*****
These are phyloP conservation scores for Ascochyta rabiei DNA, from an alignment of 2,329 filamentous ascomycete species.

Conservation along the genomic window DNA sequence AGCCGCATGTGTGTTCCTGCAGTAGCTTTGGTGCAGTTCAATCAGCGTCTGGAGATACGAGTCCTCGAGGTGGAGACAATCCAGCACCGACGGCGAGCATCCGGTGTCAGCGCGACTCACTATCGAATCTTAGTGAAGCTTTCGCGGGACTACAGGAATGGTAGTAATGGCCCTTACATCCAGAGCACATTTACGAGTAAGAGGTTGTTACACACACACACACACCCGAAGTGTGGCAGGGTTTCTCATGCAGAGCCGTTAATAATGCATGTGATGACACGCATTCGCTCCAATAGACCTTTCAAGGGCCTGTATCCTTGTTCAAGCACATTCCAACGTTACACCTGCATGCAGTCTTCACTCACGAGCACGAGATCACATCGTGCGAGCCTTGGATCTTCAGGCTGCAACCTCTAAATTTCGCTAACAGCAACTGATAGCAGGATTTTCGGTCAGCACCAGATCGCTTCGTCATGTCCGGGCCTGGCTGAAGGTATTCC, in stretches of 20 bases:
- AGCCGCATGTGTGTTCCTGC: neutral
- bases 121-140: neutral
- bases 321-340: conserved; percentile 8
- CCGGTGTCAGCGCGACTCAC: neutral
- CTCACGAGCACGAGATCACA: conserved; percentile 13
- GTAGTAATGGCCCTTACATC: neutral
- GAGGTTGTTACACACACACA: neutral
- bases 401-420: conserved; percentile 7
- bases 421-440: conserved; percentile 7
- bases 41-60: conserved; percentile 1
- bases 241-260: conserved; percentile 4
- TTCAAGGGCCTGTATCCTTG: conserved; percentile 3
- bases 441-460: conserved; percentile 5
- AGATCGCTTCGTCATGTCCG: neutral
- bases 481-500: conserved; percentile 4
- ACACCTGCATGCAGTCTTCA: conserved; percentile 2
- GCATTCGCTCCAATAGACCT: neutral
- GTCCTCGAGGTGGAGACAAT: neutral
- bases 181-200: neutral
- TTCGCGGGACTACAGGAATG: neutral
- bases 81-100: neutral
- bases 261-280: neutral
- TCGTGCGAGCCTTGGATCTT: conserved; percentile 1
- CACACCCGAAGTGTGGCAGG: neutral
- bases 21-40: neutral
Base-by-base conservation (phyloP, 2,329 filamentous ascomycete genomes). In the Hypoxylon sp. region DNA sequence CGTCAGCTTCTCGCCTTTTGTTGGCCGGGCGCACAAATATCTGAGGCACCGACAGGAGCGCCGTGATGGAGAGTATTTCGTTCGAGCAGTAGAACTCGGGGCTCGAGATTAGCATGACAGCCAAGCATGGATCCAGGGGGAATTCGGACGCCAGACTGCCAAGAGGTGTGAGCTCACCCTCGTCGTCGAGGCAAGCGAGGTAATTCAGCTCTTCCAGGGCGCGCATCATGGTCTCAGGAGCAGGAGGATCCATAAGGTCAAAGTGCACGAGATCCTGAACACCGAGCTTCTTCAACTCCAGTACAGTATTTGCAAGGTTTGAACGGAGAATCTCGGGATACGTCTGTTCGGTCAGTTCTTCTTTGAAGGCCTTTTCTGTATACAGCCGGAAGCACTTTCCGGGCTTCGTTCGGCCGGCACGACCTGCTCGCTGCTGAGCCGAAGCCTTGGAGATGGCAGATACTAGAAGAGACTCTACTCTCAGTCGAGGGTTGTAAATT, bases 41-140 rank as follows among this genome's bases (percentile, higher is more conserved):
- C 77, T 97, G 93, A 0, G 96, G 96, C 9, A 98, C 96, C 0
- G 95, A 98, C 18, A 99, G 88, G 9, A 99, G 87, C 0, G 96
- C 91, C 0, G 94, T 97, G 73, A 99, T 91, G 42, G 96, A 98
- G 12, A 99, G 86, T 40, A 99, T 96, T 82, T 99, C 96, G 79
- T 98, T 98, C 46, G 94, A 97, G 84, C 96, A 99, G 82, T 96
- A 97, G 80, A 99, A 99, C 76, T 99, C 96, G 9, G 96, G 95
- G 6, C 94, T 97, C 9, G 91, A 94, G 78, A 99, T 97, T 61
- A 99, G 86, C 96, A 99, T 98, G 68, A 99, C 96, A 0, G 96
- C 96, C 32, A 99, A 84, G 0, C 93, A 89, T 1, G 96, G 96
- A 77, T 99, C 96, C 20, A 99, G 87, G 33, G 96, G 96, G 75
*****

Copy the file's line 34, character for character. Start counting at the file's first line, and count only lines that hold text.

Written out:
- A 97, G 80, A 99, A 99, C 76, T 99, C 96, G 9, G 96, G 95